4
$\begingroup$

I am trying to understand the details of a multi-level pie chart.

enter image description here

This Wikipedia example gives a picture of a Linux filesystem.

Here are some direct questions, but any further clarification is also welcome.

  1. The inner gray circle is presumably the root directory '/'?
  2. The subsequent concentric circle (containing the gray circle) contains three parts - do these represent the size (MB say) of three folders that are contained in the root directory?
  3. Why does the first four (counting from the centre) parts of the green segment line up radially, whereas other parts do not?
  4. What could the different colors represent?
$\endgroup$
2
  • $\begingroup$ wiki.gnome.org/action/show/Apps/… $\endgroup$ – Moss Murderer Jul 27 '18 at 16:14
  • $\begingroup$ @MossMurderer from link: 1. Could be any folder. 2. Yes 3. The first three green sections going outwards radially contain one folder each, and the last one contains two folders. I am guessing that the first three folders contains a folder that is equal to or larger than itself, but the penultimate outside folder which contains two folders, the sum of these two folder sizes are just slightly less than itself (the reason that the outermost green ring does not line up with the previous four)? Or have some files been deleted after the frame of the pie chart has been created? 4. Sub folders $\endgroup$ – Single Malt Jul 27 '18 at 18:05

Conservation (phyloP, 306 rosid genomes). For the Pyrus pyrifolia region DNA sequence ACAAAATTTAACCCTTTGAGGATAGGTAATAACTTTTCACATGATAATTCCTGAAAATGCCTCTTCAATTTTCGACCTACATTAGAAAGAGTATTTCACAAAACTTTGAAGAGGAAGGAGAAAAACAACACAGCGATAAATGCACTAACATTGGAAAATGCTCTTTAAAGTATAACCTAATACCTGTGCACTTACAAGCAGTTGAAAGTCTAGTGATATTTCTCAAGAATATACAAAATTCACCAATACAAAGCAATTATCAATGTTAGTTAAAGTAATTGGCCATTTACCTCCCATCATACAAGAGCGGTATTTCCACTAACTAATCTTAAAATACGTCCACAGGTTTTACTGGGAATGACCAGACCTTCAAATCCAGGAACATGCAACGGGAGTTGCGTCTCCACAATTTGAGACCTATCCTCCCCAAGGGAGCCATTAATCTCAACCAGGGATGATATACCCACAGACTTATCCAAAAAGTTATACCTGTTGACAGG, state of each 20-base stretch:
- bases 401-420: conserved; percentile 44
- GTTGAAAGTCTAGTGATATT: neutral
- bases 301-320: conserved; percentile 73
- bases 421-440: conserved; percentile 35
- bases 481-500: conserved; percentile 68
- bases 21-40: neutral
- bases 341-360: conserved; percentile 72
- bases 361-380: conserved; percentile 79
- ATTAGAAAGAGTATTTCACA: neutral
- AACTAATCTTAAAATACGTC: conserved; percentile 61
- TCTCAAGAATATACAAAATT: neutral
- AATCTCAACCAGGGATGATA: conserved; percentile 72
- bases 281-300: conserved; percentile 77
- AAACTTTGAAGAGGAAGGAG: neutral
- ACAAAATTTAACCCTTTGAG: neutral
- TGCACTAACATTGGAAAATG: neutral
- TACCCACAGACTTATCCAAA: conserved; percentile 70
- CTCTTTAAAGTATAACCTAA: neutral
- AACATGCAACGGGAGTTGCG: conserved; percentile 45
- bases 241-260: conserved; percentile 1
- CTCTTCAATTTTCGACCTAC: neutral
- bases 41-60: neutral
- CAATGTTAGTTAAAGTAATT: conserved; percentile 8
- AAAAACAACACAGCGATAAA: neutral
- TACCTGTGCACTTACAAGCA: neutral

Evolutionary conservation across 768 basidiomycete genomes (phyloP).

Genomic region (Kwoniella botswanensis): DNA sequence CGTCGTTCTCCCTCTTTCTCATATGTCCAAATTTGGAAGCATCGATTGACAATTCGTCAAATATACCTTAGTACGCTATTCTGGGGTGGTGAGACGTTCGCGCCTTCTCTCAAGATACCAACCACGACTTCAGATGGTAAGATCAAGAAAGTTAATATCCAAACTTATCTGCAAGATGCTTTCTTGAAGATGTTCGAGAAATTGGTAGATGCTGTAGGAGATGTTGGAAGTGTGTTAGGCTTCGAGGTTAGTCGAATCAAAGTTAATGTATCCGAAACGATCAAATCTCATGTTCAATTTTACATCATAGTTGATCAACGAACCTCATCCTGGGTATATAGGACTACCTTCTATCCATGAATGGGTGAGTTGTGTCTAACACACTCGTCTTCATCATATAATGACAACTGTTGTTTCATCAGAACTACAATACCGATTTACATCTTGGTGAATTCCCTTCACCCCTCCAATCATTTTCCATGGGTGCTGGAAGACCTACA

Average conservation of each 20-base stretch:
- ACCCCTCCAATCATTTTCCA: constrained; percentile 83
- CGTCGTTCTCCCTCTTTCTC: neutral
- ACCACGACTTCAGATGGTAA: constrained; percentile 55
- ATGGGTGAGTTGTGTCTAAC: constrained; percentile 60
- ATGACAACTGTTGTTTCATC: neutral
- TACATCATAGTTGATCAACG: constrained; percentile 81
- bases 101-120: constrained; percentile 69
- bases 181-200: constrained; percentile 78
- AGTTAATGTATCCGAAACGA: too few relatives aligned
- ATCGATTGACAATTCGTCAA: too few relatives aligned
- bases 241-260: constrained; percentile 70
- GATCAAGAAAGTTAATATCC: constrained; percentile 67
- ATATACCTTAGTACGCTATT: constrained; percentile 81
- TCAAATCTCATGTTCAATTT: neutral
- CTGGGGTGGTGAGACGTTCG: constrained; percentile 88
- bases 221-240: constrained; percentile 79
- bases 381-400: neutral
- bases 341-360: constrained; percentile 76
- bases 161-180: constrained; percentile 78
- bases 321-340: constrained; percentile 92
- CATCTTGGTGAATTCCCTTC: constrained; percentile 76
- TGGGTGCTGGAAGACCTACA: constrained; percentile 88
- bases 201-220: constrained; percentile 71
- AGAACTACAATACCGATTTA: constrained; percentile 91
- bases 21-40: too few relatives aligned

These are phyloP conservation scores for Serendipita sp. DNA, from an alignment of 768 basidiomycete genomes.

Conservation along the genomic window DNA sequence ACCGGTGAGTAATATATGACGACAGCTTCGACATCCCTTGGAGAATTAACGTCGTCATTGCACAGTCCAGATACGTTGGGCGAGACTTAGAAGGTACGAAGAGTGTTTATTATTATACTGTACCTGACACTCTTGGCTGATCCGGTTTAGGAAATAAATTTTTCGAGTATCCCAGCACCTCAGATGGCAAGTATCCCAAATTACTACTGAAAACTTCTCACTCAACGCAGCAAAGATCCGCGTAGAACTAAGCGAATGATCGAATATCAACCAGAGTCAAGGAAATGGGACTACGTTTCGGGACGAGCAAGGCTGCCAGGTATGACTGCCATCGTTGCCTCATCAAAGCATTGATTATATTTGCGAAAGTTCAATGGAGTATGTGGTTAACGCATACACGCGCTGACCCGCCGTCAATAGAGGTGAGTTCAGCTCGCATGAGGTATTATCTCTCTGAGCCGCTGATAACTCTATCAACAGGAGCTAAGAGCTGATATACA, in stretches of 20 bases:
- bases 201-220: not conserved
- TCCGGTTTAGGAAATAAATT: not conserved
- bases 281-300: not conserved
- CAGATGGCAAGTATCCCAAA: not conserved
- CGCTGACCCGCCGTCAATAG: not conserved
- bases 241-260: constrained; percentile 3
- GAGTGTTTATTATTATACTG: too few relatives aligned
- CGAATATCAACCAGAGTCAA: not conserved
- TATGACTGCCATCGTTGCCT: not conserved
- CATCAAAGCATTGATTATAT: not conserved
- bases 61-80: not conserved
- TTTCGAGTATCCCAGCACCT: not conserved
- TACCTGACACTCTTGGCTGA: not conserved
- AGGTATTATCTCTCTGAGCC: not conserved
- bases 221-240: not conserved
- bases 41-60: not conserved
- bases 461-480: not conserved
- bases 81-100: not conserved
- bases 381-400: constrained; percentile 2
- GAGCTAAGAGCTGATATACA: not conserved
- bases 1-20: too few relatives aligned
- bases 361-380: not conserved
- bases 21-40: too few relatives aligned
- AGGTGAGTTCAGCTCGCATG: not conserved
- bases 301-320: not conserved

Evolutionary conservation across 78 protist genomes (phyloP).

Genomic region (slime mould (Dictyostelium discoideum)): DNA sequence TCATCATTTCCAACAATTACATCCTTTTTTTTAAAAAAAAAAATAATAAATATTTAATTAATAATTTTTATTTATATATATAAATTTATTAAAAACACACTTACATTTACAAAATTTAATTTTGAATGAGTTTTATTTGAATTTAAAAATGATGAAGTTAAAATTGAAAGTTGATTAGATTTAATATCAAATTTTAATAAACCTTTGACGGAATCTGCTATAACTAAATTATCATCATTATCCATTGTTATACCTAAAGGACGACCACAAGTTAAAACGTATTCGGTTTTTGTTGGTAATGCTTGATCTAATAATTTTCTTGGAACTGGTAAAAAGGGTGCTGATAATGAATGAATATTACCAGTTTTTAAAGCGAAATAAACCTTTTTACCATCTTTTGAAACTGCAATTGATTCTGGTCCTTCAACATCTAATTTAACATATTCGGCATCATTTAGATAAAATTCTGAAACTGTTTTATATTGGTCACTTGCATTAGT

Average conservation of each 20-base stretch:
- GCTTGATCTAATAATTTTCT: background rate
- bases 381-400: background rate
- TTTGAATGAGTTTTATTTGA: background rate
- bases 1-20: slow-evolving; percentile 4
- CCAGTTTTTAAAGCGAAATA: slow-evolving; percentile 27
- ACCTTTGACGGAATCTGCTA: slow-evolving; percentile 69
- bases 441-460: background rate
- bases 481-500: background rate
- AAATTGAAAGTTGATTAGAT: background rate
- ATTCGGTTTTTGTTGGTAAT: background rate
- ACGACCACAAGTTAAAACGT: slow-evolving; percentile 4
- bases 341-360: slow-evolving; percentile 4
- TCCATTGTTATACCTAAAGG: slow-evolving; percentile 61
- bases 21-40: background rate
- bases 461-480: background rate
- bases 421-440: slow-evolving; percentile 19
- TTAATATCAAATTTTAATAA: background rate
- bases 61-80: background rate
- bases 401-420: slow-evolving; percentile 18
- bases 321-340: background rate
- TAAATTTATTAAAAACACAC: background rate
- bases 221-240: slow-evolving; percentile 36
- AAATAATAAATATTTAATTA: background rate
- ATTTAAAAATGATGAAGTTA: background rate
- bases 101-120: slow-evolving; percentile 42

3
$\begingroup$

The chart is from Disk Usage Analyzer, though the docs don't explain it much. For your questions.

  1. Yes typically, though the user can select any base directory for the chart.
  2. Yes, they represent subparts of the inner "parent" wedge.
  3. The chart is only showing directories, not files. So the gaps represent files that are directly within the next-inner directory.
  4. Colors are only cosmetic. The hue reflects the angle of one of the edges of the wedge in a color wheel, and the darkness reflects the depth of the directory. For details, see the get_item_color function in the source file.
$\endgroup$

Your Answer

By clicking “Post Your Answer”, you agree to our terms of service, privacy policy and cookie policy

Not the answer you're looking for? Browse other questions tagged or ask your own question.